Waist circumference better than BMI for predicting prolonged chronic spontaneous urticaria
Rather than body mass index (BMI), waist circumference (WC) seems to be a better predictor of prolonged chronic spontaneous urticaria (CSU), a new study has found.
A total of 52,667 CSU patients (mean age, 54.5 years; 54.4 percent women) participated in the study, and close to half (42.18 percent; n=22,215) had had CSU for >3 years. Those with high WC (44.59 percent) and BMI (43.43 percent) also tended to have had longer disease durations (p<0.05 for both). Smoking, alcohol use, exercise, and household income all did not seem related to CSU duration.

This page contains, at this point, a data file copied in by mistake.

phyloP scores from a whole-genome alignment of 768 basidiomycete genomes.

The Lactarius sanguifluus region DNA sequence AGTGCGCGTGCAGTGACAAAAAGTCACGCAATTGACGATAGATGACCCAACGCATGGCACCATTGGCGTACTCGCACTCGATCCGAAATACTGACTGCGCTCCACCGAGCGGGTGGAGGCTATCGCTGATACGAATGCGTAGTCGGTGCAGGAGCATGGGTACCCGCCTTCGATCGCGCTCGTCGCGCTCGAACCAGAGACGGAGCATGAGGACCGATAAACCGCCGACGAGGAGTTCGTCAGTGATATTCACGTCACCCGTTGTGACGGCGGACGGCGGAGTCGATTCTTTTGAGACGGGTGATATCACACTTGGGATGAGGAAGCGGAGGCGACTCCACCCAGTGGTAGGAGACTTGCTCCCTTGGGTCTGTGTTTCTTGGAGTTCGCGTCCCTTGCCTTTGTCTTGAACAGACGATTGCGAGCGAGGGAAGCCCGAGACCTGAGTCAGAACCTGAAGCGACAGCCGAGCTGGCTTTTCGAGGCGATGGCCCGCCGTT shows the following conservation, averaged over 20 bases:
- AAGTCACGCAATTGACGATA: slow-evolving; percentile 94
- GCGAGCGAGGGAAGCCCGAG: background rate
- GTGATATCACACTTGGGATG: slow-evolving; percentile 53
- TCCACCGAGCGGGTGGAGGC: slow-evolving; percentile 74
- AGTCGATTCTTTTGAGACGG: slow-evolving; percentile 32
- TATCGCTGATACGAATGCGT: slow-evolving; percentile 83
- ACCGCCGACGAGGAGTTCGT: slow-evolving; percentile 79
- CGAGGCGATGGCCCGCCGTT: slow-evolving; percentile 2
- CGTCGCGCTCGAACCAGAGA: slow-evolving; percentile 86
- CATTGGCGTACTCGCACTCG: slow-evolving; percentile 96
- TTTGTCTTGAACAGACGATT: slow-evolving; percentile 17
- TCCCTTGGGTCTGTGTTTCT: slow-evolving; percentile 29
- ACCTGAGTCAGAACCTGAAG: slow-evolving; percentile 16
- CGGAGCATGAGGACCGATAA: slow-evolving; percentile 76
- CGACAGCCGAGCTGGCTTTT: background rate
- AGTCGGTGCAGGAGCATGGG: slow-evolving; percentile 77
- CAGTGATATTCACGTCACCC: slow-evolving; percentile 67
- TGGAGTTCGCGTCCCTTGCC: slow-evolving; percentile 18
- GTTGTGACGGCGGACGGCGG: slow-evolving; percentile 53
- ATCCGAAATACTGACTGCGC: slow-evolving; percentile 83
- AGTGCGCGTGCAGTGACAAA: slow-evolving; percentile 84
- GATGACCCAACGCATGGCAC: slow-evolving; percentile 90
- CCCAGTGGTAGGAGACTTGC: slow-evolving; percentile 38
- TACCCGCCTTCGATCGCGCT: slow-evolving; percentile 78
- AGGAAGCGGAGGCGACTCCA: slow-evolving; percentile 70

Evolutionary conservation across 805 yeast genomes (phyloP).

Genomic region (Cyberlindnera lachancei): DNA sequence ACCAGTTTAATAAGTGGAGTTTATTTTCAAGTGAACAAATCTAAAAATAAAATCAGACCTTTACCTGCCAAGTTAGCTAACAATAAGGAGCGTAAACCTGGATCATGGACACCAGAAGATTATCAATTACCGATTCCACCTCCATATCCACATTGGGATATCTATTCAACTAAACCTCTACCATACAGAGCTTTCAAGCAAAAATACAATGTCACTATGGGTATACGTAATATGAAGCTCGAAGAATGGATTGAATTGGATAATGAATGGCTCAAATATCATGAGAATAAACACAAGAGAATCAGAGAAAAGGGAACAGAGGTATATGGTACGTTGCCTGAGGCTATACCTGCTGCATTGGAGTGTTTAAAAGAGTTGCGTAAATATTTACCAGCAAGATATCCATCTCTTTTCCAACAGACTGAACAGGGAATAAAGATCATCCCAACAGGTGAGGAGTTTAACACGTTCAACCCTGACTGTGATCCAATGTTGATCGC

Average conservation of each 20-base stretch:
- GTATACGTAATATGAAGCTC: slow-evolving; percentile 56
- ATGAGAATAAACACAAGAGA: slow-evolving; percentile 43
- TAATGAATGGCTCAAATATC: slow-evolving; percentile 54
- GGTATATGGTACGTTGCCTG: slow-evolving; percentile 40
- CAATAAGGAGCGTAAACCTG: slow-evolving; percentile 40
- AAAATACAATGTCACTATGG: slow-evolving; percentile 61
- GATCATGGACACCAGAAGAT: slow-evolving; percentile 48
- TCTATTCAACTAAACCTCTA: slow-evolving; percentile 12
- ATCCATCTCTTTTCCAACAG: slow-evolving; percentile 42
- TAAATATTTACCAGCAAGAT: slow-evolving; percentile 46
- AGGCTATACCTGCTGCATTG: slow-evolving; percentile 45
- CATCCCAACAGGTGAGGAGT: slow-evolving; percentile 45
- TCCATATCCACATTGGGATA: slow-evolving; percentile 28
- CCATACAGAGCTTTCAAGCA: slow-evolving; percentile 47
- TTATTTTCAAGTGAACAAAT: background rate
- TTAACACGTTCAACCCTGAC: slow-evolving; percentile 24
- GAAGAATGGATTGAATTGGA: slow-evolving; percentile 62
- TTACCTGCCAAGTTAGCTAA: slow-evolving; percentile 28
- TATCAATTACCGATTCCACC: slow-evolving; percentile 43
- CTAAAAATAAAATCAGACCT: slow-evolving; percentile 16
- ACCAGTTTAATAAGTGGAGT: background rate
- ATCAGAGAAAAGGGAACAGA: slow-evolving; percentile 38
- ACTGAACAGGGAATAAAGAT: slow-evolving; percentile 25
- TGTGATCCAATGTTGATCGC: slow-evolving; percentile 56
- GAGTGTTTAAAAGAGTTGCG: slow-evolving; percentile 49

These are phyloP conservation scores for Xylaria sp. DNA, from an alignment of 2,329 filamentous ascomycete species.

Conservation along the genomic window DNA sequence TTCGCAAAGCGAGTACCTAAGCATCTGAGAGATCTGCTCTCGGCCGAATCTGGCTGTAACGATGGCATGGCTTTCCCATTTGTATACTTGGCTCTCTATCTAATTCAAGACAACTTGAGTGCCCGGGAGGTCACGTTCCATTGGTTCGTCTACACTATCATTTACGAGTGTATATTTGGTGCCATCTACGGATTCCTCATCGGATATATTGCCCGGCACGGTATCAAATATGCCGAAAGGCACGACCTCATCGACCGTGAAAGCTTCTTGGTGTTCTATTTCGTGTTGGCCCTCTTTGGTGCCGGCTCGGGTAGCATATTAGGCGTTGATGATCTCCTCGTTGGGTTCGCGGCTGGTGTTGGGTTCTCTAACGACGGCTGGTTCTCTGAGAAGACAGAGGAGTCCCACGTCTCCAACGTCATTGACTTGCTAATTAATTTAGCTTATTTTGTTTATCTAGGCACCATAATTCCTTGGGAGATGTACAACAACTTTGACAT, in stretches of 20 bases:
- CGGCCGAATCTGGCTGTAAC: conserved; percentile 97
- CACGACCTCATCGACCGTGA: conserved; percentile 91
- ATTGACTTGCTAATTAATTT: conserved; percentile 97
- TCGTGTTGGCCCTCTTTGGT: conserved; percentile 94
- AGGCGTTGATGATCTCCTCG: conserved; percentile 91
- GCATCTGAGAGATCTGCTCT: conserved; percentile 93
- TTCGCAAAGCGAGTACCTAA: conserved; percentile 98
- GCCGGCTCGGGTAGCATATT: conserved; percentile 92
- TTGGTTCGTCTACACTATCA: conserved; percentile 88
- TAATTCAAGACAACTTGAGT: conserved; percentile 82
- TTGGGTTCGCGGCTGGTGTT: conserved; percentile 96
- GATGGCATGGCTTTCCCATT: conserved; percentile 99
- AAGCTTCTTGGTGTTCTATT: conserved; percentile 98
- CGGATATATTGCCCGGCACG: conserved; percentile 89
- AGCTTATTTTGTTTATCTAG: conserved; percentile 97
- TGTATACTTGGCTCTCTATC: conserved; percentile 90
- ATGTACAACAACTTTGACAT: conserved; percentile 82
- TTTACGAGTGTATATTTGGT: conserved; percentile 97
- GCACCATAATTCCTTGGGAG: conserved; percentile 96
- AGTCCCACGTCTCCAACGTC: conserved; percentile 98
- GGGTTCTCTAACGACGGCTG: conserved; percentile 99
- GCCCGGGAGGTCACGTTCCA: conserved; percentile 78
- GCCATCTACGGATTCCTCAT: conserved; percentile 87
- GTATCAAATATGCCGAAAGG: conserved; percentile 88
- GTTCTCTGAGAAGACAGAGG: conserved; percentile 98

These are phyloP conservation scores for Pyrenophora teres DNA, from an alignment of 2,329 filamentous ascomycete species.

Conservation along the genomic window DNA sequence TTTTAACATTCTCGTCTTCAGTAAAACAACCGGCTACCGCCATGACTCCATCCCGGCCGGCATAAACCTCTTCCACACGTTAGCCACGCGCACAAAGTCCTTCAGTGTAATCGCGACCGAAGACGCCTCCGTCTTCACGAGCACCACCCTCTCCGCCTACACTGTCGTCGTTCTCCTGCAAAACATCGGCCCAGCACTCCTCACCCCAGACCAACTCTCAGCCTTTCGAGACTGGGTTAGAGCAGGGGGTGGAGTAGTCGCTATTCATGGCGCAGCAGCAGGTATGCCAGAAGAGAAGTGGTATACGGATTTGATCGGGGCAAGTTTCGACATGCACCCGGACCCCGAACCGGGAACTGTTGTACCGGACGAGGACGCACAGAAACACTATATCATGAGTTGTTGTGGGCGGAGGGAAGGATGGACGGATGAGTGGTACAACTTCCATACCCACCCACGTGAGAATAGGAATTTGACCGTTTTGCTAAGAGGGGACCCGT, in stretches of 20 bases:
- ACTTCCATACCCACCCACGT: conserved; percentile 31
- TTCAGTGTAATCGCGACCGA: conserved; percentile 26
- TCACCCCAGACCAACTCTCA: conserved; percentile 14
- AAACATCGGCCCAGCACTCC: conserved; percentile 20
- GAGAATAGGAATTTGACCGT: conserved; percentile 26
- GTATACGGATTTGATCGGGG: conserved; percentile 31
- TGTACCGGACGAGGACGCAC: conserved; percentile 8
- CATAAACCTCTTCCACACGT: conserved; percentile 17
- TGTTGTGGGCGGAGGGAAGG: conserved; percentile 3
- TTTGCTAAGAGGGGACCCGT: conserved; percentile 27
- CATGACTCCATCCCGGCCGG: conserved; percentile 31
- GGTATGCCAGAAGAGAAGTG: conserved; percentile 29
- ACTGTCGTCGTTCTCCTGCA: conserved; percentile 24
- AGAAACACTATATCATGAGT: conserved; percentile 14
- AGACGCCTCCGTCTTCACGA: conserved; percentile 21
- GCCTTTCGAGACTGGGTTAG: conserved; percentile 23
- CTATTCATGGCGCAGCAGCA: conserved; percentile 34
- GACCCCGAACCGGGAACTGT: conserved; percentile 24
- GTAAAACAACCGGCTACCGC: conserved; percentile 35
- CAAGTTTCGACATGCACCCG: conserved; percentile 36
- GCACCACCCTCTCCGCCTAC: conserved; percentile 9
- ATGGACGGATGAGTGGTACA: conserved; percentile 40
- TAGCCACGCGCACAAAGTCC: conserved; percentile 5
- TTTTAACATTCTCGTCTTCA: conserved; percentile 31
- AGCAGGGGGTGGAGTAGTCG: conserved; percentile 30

Multivariable Cox proportional hazards models found that a high WC was a significant risk factor for longer CSU. For instance, men with WC between 90–95 cm, along with women with WC between 85–90 cm were 5-percent more likely to have had a longer disease (hazard ratio [HR], 1.056, 95 percent confidence interval [CI], 1.006–1.109).
Men with WC 95–100 cm and women with WC 90–95 cm likewise saw a significantly greater likelihood of longer disease (HR, 1.082, 95 percent CI, 1.016–1.152). No such effect was found for the topmost category, which comprised men with WC ≥100 cm and women with WC ≥95 cm.
On the other hand, none of the BMI categories could significantly predict the occurrence of CSU >3 years.
All models used the second category (BMI: 18.5–23 kg/m2; WC: 85–85 cm in men, 75–80 cm in women) as a reference and were adjusted for age, sex, and comorbidities, such as hyperlipidaemia, hypertension, and diabetes mellitus.